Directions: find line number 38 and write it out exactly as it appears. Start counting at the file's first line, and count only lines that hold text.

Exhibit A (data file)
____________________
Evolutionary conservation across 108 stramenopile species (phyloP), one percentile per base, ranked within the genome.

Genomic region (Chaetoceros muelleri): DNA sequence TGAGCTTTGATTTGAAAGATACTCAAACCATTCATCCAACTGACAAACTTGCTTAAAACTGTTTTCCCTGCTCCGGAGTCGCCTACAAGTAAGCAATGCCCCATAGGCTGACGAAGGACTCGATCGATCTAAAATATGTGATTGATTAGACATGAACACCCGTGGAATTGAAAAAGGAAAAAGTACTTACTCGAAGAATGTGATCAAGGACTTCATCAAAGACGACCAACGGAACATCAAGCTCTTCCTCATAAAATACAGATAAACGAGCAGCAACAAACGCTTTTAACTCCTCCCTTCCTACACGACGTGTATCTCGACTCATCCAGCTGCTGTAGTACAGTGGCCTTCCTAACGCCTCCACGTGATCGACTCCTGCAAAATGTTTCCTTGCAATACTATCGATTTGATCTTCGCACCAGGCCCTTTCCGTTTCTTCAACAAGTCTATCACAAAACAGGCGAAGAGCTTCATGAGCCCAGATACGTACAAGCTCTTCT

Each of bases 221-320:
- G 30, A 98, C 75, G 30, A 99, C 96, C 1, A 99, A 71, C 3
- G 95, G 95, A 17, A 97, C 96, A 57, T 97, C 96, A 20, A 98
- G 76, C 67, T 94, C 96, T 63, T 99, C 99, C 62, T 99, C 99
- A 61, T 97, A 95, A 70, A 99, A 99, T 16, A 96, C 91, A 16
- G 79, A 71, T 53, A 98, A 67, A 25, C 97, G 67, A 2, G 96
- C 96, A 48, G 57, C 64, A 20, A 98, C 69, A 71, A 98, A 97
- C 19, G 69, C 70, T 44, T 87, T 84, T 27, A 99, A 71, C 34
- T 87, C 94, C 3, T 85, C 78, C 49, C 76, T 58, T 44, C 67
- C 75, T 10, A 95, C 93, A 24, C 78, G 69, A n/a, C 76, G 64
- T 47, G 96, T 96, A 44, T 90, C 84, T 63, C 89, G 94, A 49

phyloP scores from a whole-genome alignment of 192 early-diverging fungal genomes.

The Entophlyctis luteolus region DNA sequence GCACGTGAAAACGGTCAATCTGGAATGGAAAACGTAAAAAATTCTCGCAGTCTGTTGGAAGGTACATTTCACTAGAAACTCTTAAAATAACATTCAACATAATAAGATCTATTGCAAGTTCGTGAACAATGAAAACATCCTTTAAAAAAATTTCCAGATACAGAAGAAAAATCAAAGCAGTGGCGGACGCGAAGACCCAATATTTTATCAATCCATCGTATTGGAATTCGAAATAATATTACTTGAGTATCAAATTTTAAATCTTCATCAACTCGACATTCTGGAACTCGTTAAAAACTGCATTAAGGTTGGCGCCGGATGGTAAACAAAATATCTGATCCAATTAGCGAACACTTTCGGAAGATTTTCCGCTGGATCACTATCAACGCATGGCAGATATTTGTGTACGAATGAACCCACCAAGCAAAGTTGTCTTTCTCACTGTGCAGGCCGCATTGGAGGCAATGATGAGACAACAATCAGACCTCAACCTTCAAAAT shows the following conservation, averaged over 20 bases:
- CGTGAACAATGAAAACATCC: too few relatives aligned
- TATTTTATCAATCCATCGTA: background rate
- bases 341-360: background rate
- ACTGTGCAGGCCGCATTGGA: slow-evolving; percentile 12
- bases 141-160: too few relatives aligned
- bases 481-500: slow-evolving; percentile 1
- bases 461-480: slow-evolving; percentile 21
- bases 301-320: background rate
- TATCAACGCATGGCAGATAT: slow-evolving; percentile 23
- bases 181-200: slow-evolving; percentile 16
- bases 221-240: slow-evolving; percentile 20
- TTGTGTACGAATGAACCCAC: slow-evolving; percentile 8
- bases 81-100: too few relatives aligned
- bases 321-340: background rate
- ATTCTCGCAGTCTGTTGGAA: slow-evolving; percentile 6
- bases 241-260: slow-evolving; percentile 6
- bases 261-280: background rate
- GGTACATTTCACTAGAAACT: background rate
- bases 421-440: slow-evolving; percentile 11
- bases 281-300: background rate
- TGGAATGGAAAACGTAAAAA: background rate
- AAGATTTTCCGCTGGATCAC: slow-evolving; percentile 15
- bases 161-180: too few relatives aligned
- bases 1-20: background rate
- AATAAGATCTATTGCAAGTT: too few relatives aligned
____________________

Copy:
- bases 161-180: too few relatives aligned